How to Pull a Stump with a Bush Jack
Bushes and shrubs are common fixtures in rural and suburban landscapes, adding beauty, interest, and privacy to a property. Eventually, however, they outgrow their space and need to be removed or replaced.
If you’ve ever tried, you know that manual removal of an established bush is a backbreaking trial. Using a car, truck, or tractor to pull a shrub is quicker, but it can also cause expensive damage to your vehicle, landscape, or nearby structures, and can be hazardous, to boot.
A third option is to build your own “bush jack.” In simple terms, a bush jack is a chain fall hoist suspended from a heavy wooden tripod. Few bushes can resist 2,000 pounds of steady, upward force for long. Gearing and mechanical advantage transform a small fraction of “human pull” force into that steady, 1-ton pull.
Supplies to build a bush jack cost $100 to $150 and are available at most big-box stores or online. Assembly will take roughly half an hour. Use sawhorses or an outdoor workbench to help with laboring over the long timbers.
Tools and Materials:
- 8-foot-long, 3×4 landscape timbers (3)
- 1-foot-long, 3/4-inch coarse threaded rod (1)
- 3/4-inch coarse thread hex nuts (2)
- 3/4-inch flat washers (2)
- 1/4-inch wood thread screw hooks (3)
- 10-foot-long light metal chain
- 1-inch-wide, 2-foot eye-to-eye nylon lifting sling
- 2,000-pound capacity chain fall hoist
- Scrap plywood (optional)
- Safety glasses
- Work gloves
- Circular saw
- Power drill (cordless or electric)
- 3/16-inch twist drill bit
- 1-1/8-inch spade bit
- Tape measure
Construct the Bush Jack
Step 1a-b: Measure 9 inches from one end of a landscape timber, and locate the center of the flat face. Use the 1-1/8-inch spade bit to bore through the timber. Take care when breaking through, as too much force can cause large breakout splinters, and keep your hands and loose clothing clear of the bit.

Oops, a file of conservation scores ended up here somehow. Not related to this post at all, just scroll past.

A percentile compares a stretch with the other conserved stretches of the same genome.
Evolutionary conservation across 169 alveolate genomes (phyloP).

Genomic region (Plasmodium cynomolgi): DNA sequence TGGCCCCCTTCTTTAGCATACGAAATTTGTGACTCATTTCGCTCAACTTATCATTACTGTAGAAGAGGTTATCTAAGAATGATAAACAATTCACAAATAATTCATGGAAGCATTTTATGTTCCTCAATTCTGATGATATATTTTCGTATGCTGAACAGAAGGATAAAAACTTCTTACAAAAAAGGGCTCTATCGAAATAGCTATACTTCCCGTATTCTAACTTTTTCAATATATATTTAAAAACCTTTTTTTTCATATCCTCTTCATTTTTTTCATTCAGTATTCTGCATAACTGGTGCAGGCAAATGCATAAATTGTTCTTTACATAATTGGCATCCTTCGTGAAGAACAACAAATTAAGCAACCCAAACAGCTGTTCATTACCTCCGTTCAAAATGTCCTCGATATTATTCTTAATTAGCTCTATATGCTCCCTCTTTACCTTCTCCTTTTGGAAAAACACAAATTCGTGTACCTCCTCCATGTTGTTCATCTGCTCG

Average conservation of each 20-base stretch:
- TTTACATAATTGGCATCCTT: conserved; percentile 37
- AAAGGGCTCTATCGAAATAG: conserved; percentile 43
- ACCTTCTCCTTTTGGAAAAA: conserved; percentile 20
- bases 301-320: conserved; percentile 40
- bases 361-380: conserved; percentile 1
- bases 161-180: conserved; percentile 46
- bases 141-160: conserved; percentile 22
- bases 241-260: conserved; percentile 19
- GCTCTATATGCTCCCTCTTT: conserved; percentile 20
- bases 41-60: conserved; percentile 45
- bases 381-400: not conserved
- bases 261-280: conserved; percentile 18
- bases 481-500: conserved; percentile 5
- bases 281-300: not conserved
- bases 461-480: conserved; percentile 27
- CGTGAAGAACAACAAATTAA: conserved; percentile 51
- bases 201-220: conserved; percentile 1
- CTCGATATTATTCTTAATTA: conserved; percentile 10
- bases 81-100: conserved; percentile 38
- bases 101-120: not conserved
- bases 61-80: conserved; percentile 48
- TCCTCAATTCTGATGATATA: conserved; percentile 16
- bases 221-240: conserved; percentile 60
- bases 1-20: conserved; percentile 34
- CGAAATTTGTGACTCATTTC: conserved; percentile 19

Image by Andrew Weidman
Image Andrew Weidman
Step 2a-b: From the opposite side of the timber, measure 4 inches from the end. Use a 3/16-inch twist drill bit to drill a blind hole, 2 to 3 inches deep, in the center of the rounded face. Screw a 1/4-inch hook all the way into the hole, positioning the opening towards the opposite end of the timber. Repeat steps 1 and 2 on the remaining timbers.
Step 3: Lay out the three timbers side by side, lining up the 1-1/8-inch holes and alternating the orientation of the hooks. Slide the 3/4-inch threaded rod through all three timbers. Install a 3/4-inch washer and 3/4-inch nut on each end of the threaded rod, placing the nuts within 1 inch of the timbers on each side.
Step 4 (optional): Cut scrap plywood into three 18-to-24-inch squares. These will serve as “flotation” feet and will prevent the tripod from sinking into soft soil under a load.
Safe Jack Setup
Perform these steps each time you use the bush jack.
Step 5: Stand the timbers upright with the threaded rod on top. Spread the bottom ends out to create a tripod, making sure each 1/4-inch hook points outward. For the best stability, space the feet about 4 to 5 feet apart, and place a scrap plywood piece under each one for better load distribution.
Image by Andrew Weidman
Step 6: Once the tripod is set in place, hook the chain on the 1/4-inch hooks, keeping the chain free of slack. Place the end of the chain on the same hook you started at, creating a loop which ties all three legs together (see photo above). This prevents the tripod feet from spreading or “walking” outward under a load.
Step 7: Loop the 2-foot nylon sling over the center leg of the tripod so the eyes of the sling hang evenly beneath the connecting rod.
Step 8: Lift the chain fall hoist into position, catching both sling eyes with the top hook of the hoist.
Pull the Stump
Image Andrew Weidman